As Circle’s approach is conceptually similar to the qualifiers approach, it is weird for some of the same ways. The declaration T&& t : tuple<U...>
may look like it’s deducing t
as a regular forwarding reference, but it’s not  it additionally (potentially) undergoes a derivedtobase conversion at the call site. We now have two types attached to a given variable. For those coming from languages which put the type of a variable after a colon, it would look like the type of t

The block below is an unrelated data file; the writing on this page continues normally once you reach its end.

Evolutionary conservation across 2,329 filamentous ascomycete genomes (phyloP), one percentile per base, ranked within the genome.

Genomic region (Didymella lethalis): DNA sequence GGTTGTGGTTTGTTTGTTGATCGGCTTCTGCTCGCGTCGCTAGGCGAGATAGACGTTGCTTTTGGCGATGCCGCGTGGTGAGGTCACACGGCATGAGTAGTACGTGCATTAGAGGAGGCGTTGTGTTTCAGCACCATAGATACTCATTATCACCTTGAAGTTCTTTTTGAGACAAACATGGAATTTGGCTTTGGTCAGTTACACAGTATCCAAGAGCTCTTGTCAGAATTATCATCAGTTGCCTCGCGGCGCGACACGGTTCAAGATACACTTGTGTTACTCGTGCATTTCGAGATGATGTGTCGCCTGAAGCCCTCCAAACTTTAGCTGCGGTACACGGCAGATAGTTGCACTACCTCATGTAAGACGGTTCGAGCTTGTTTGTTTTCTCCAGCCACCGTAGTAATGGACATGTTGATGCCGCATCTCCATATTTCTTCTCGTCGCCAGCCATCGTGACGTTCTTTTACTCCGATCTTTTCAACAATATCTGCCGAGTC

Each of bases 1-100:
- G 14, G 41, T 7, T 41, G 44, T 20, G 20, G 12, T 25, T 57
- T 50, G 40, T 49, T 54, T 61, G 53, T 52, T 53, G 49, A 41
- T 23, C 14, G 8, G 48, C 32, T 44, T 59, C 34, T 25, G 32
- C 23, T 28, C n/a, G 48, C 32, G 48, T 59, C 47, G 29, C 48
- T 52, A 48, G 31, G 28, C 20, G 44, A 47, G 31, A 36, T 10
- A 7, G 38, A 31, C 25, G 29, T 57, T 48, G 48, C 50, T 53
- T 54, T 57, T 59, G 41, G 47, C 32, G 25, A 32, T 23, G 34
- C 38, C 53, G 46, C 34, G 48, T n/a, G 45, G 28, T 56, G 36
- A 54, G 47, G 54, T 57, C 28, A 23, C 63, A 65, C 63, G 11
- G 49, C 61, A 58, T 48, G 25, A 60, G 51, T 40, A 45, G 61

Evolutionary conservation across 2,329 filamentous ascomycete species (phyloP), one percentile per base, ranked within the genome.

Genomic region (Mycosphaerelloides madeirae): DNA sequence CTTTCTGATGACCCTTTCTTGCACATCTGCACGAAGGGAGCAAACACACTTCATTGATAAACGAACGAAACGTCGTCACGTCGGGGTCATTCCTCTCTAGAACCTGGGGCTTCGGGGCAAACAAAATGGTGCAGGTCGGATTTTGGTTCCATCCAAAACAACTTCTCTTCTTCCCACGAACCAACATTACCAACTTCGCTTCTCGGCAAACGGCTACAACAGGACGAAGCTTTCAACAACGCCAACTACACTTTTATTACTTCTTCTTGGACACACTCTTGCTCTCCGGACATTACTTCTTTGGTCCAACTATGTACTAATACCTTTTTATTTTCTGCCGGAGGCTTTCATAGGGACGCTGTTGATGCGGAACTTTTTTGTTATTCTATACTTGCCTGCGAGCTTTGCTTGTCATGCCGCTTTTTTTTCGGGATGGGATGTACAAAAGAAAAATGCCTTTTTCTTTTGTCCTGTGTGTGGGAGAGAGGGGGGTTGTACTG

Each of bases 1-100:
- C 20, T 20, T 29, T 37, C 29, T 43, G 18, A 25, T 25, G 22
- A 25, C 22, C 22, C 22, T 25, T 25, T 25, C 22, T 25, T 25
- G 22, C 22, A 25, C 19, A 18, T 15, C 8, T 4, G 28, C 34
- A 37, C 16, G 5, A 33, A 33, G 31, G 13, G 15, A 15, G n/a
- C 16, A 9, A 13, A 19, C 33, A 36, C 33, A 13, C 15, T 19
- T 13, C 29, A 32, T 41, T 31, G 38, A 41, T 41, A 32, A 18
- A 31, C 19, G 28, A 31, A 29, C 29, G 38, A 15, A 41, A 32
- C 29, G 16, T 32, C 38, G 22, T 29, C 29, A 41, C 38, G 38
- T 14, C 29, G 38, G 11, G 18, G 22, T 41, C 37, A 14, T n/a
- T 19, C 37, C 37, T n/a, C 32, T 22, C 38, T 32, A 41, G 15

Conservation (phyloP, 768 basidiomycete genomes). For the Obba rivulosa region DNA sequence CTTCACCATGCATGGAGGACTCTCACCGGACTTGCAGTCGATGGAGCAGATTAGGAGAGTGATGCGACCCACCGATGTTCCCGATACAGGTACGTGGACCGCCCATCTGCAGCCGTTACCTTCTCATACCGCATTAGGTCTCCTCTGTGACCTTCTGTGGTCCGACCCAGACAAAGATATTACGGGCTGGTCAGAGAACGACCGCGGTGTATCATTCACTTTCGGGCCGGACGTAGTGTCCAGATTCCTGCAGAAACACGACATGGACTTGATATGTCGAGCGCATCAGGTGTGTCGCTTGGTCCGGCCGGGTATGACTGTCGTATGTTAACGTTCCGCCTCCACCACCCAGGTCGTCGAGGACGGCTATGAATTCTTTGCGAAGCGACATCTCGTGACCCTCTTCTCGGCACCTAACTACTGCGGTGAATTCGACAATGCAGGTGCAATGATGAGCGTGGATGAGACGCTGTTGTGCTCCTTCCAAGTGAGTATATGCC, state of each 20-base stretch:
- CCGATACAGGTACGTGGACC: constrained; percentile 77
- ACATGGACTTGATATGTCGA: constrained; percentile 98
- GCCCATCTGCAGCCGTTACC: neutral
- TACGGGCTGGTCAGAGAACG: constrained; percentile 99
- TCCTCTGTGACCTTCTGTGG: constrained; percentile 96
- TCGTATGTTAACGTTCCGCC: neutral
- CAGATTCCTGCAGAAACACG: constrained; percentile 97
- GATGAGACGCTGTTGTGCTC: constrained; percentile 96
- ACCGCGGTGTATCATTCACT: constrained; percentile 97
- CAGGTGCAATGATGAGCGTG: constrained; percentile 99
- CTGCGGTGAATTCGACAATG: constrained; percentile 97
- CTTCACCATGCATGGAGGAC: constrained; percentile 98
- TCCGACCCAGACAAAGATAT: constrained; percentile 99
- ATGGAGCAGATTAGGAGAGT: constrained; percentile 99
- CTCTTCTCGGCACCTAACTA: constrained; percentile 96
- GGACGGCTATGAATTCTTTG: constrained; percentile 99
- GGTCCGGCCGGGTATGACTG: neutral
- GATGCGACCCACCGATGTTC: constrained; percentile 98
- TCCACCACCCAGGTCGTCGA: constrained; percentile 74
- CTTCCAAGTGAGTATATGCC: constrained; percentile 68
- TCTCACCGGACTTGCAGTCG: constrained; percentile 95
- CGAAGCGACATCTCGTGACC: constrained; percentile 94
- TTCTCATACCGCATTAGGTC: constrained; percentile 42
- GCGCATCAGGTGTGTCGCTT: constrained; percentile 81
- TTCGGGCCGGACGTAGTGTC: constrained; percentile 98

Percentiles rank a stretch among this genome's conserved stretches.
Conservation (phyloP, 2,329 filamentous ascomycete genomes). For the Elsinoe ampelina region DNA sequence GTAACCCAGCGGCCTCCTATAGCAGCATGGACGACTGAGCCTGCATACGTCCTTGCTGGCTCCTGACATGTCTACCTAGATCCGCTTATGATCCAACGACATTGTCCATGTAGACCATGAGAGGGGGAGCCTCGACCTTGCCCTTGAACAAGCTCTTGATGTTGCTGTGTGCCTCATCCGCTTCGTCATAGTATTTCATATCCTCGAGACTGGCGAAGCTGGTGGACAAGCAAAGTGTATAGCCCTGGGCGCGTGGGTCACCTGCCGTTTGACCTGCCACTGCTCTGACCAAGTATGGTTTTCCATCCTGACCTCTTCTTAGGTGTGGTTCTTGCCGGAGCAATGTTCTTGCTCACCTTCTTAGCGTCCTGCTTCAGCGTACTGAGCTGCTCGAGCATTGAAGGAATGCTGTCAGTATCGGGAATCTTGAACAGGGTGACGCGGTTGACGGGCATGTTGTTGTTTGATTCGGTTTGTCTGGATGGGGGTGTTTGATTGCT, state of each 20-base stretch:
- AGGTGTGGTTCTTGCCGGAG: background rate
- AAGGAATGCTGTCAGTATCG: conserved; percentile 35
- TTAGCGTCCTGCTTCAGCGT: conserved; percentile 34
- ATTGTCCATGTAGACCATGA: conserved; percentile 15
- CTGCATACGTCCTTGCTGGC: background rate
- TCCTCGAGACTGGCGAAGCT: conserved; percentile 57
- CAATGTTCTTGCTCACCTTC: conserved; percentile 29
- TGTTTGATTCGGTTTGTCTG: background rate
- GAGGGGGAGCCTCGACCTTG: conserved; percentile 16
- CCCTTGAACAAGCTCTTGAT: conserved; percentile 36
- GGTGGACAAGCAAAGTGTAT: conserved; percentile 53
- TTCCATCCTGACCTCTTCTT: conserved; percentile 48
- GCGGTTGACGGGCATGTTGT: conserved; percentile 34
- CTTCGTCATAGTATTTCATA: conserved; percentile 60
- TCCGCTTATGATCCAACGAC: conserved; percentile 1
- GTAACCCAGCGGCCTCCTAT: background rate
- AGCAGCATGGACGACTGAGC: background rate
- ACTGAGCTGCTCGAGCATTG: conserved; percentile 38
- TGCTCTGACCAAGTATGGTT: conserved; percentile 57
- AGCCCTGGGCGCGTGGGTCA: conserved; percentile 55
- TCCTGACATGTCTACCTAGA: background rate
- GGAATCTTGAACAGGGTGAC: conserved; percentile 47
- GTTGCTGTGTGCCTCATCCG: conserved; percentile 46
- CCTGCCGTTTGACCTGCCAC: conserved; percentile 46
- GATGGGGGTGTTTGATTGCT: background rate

is tuple<U...>
 and that’s kind of correct at least (the type of remove_cvref_t<decltype(t)>
is tuple<U...>
). It seems unlikely that we would ever move C++ into a direction with better declaration syntax, but if we did this would cut off that approach.
If there’s a different approach someone has, I’d love to hear it. But this is what I’ve got so far.
[CWG2355] John Spicer. 20170906. Deducing noexceptspecifiers.
https://wg21.link/cwg2355
[P0798R8] Sy Brand. 2021. Monadic operations for std::optional.
https://wiki.edg.com/pub/Wg21virtual202110/StrawPolls/p0798r8.html
[P0847R7] Barry Revzin, Gašper Ažman, Sy Brand, Ben Deane. 20210714. Deducing this.
https://wg21.link/p0847r7
[P2481R0] Barry Revzin. 20211015. Forwarding reference to specific type/template.
https://wg21.link/p2481r0